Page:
Dating back to 1630, the captivating temple straddles the west bank of the mesmerizing Chao Phraya River, a central water artery coursing through the heart of the Thai capital. The temple has now been integrated into a campaign where it will be enlightened every Friday, Saturday, Sunday, and on public holidays. The purposeful illumination runs from 6.30pm all through to 10pm every day throughout the remaining duration of the year, designed to draw tourists from both near and far.
What’s more fascinating is that the department overseeing the campaign has extended an exciting invitation to all comers. Visitors can take a step back in time, donning traditional Thai attire and taking photographs against the backdrop of this ancient temple. This nostalgic exercise echoes the years 1351 through to 1767, an era when the Ayutthaya Kingdom wielded significant influence over the territories that make up present-day Thailand.
Built during the reign of King Prasat Thong, this temple was the first of his reign. It holds an influential place in Thai history and culture, a fact mirrored in its name, which translates as “the temple of the long reign and glorious era”. Its design was deeply influenced by the Khmer architectural style, engineered as a Buddhist merit-making exercise.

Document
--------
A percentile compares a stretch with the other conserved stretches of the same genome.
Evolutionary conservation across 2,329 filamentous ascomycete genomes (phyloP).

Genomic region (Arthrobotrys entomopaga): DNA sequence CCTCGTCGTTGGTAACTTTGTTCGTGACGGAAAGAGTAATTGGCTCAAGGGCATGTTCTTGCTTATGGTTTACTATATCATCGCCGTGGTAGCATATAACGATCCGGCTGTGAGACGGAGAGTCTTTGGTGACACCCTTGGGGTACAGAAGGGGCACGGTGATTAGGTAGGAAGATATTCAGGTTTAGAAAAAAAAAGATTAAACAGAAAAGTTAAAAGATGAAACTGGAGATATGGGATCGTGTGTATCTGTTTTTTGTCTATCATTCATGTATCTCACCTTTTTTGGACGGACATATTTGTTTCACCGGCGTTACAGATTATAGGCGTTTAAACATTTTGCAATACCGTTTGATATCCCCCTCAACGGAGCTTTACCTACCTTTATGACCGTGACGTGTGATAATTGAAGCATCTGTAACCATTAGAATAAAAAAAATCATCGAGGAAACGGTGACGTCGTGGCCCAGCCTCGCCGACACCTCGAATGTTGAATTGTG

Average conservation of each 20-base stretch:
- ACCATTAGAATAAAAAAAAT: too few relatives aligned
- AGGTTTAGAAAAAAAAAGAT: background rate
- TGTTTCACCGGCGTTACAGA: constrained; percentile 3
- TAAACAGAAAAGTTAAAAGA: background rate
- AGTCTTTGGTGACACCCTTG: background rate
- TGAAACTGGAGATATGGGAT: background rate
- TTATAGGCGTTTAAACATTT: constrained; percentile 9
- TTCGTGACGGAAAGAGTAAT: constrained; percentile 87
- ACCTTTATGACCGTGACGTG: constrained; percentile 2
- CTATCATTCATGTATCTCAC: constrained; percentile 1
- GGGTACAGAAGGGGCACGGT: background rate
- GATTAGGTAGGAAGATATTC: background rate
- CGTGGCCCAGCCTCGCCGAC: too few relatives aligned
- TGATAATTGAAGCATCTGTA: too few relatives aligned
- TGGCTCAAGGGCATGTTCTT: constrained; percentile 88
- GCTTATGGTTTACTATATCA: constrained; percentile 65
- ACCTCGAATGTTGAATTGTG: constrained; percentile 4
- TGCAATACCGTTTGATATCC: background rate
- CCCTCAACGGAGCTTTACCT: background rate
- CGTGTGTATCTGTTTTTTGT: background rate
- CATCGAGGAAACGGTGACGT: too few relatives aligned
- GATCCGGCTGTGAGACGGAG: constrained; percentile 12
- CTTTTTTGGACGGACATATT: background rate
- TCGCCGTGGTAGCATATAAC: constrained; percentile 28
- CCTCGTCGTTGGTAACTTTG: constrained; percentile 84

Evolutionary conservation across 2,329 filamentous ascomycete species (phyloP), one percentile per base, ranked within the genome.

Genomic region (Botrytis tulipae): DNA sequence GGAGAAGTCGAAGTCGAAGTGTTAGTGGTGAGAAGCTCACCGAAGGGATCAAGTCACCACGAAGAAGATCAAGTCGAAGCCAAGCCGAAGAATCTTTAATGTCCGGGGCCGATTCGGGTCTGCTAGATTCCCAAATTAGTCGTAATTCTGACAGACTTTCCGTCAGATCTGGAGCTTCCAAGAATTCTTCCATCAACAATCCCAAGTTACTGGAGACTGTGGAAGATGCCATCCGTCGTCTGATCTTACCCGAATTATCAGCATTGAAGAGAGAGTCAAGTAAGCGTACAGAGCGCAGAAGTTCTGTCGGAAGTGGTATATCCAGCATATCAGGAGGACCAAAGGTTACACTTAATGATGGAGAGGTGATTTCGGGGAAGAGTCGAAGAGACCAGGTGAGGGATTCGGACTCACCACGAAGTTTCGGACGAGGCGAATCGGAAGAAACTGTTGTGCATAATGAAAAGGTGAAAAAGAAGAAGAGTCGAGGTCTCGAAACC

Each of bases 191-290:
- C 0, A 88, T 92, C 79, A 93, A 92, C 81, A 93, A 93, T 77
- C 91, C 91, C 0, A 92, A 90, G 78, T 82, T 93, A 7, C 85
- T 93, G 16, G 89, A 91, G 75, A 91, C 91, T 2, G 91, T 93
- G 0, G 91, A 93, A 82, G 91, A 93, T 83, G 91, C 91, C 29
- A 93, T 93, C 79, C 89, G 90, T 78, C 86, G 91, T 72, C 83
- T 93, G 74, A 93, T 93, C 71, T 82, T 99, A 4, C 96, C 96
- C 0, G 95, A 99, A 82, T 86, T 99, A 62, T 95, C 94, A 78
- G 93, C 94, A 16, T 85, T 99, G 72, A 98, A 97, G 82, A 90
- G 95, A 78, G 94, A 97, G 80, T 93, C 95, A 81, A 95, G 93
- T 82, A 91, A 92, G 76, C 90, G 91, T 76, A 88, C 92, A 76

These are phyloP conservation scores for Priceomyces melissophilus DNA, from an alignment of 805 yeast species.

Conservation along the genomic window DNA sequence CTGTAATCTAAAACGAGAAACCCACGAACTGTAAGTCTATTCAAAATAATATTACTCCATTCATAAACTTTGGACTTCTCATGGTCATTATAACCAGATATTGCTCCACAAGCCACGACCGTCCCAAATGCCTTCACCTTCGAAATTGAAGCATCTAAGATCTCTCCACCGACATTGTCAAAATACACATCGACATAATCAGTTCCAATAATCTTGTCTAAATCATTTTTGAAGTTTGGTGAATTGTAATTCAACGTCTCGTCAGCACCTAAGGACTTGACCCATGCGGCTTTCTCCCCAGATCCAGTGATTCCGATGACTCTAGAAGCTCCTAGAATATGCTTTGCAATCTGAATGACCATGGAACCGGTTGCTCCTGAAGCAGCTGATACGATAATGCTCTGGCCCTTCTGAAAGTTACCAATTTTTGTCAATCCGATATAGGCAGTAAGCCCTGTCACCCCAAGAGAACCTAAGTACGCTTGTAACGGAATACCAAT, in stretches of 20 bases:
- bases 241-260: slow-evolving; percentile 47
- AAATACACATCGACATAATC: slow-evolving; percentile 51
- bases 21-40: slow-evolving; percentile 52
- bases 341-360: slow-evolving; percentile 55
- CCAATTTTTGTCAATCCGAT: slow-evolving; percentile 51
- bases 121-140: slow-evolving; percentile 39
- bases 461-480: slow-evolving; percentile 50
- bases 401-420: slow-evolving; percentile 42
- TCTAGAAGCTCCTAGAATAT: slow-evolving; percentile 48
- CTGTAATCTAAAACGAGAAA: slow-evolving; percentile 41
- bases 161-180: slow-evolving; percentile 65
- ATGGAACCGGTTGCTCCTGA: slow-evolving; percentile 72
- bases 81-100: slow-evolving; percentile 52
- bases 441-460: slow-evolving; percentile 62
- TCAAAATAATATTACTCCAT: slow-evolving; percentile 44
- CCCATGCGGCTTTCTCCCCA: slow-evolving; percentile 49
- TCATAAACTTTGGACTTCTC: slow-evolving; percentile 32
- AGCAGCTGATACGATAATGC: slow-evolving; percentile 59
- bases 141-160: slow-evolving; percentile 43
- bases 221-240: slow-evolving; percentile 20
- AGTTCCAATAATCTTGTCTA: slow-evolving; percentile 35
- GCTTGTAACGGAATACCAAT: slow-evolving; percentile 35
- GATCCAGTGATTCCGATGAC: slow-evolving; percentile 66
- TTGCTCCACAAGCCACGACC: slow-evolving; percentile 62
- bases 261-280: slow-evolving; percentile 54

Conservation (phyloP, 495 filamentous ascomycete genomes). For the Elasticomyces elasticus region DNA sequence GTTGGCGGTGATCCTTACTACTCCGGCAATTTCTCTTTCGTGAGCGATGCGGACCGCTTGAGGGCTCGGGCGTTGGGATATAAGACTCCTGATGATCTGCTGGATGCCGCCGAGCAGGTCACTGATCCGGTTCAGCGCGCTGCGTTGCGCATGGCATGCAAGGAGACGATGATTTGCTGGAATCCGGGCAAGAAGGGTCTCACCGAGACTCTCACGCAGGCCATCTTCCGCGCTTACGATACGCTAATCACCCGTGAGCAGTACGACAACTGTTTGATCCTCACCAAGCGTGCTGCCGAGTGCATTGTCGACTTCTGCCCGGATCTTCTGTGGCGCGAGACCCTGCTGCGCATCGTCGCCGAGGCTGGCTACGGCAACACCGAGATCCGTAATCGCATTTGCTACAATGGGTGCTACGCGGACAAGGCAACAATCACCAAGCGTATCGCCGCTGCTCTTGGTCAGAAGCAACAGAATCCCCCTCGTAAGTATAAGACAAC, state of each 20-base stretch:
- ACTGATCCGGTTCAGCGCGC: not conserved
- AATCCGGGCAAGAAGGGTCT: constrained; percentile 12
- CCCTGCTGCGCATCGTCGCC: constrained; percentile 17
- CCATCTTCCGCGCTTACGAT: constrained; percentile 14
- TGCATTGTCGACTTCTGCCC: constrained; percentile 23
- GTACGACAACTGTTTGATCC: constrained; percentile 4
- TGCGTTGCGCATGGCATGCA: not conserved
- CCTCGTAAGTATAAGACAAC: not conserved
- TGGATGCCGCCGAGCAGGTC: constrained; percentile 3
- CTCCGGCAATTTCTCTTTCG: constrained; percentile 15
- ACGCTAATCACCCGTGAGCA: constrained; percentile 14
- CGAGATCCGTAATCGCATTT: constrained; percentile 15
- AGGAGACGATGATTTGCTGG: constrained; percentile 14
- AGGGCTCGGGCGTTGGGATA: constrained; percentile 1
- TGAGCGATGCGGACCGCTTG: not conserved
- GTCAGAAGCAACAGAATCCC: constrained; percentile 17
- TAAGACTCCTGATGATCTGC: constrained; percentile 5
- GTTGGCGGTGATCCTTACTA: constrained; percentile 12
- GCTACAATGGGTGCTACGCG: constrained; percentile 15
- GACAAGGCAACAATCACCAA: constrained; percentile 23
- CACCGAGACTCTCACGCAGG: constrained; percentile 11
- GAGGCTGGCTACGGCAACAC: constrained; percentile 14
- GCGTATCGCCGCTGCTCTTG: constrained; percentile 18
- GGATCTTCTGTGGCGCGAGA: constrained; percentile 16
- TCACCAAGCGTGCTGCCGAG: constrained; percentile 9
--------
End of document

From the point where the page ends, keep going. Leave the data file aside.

The temple features a central Prang or pagoda reaching 35-metre high, flanked on four sides by four smaller prangs, all of them erected on a rectangular platform. This central platform is encircled by eight uniquely chedi-shaped chapels. In a stunning display of symmetry and balance, the chapels are linked by Phra Rabieng, a cross-shaped passage with a rectangular cruciform design.
A scenic walk along the temple walls presents 120 sitting Buddha statues. Likely originally painted in a striking palette of black and gold, these statues enhance the tranquil and spiritual atmosphere of this monumental site. Though centuries have passed since its inception, the temple’s grandeur and spiritual significance continue to inspire awe among visitors and locals alike.